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Extreme Winter Weather Impacting Propane Supply and Prices


With some published reports saying this will be the coldest winter of this century thus far, the wide-spread, prolonged and brutal cold that has blanketed much of the country has caused propane shortages and price increases. Last week, locally, propane jumped an average of $.60 per gallon in just one week to $3.40, which compares to $4.30 nationally.

Arkansas is among 24 other states in the nation whose governors have signed emergency clauses to suspend all interstate regulations to ease transportation issues.

The concern of shortages spurred State Representative Nate Bell to meet with Governor Mike Beebe last Friday, January 24. “I met with Governor Beebe this morning [Friday] to discuss the burgeoning crisis in propane availability and cost. Prices this weekend are near $5/gallon in parts of Arkansas when available at all. I asked the Governor to take every possible executive action to mitigate the emergency situation including full utilization of emergency powers regarding emergency delivery to tanks owned by other companies, etc.”

Bell said that he met with Beebe again Monday and expects to meet with him and members of his staff again later in the week as they continue to monitor the current situation. He commended the leadership Beebe has shown on a national level in addressing this potential crisis and protecting the citizens of Arkansas.

Bell is also collaborating with U.S. Congressman Tom Cotton to identify any federal regulations that could be suspended to speed propane manufacturing.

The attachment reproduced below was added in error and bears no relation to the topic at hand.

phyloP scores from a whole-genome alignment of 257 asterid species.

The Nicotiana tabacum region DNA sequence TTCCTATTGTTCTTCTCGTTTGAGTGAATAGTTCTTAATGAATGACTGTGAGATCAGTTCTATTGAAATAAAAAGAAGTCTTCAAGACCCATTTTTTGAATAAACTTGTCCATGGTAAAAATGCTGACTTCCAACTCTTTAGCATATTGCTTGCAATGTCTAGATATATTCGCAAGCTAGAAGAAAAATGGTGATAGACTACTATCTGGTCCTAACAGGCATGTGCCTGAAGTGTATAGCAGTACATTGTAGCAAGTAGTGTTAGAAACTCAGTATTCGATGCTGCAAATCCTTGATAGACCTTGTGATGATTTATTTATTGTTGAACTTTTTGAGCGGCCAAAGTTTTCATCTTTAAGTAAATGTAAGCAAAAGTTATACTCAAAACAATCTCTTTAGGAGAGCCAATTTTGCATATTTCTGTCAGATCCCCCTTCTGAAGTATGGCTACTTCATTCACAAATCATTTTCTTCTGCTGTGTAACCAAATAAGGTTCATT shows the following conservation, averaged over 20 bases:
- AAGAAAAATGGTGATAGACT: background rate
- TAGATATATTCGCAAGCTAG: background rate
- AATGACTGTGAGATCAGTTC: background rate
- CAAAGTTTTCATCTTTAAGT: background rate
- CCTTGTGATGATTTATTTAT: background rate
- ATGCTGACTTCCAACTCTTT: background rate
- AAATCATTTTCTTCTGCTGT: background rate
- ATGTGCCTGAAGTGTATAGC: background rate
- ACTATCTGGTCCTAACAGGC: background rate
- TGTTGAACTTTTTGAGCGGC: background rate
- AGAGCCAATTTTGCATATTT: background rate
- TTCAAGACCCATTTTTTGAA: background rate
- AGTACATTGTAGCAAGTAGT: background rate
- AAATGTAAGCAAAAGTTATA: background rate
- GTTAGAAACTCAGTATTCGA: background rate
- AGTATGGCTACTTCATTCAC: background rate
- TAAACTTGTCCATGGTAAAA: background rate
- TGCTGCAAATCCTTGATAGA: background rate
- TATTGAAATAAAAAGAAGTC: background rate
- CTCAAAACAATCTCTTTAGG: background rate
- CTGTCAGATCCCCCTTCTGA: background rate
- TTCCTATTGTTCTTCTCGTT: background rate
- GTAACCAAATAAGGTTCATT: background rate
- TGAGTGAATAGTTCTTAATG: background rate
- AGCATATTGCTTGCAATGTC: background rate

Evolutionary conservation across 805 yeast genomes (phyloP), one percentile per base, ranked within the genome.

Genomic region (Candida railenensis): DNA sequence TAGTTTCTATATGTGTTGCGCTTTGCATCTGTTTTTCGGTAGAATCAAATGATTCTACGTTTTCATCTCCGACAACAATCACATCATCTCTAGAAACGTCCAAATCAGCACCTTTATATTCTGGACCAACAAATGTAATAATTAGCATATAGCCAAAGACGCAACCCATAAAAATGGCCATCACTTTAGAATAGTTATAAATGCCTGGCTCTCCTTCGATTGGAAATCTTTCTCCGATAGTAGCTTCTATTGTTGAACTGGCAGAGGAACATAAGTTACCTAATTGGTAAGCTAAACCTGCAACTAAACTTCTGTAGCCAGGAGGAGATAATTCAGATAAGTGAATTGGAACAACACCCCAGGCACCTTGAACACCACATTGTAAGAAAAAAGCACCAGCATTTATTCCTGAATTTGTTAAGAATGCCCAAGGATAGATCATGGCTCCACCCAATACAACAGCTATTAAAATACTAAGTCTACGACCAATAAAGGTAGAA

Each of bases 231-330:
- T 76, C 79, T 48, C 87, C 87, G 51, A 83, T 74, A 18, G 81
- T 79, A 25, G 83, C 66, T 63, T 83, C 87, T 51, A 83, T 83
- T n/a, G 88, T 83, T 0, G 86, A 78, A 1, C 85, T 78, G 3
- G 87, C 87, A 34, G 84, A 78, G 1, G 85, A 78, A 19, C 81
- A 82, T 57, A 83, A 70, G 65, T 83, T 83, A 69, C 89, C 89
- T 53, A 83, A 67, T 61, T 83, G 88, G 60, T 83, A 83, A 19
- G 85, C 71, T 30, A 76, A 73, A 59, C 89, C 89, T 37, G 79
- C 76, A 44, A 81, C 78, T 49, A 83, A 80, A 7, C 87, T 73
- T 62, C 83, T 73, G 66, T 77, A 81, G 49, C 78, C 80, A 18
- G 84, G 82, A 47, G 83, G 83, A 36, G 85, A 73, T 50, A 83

Bell described what he called the ingredients of a “perfect storm” in contributing to the propane shortage. He explained that this year’s corn crop was abnormally large and very high in moisture and therefore, it required higher propane usage to dry it out. “Manufacturing is never able to maintain the demand for propane during an average winter so they rely heavily on reserves. With the high corn crop, reserves were tapped before this hard winter ever even hit,” Bell said.

With much of the nation being hard hit with extreme winter weather, propane utilization is dramatically higher than usual and according to Bell, most of the reserves have been depleted putting an incredible demand on propane manufacturers.

“Don’t misunderstand. I don’t fear that the shortage is such that we won’t have enough to heat people’s homes but if not addressed, it could escalate and become an issue of having an adequate supply to accommodate commercial and farming needs. This shortage could have a significant economic impact but it is hard to say at this point because so much is depending on the weather.”

Some states, such as Georgia, said Bell have begun rationing and when choosing between heating homes or farms, have restricted delivery to residential homes only.

Besides the supply, the rising prices will also be a concern for residents and farmers alike as another forecasted arctic front moves in this week.  Bell said if the extreme weather conditions across the nation continue he foresees proposals for state aid developing.


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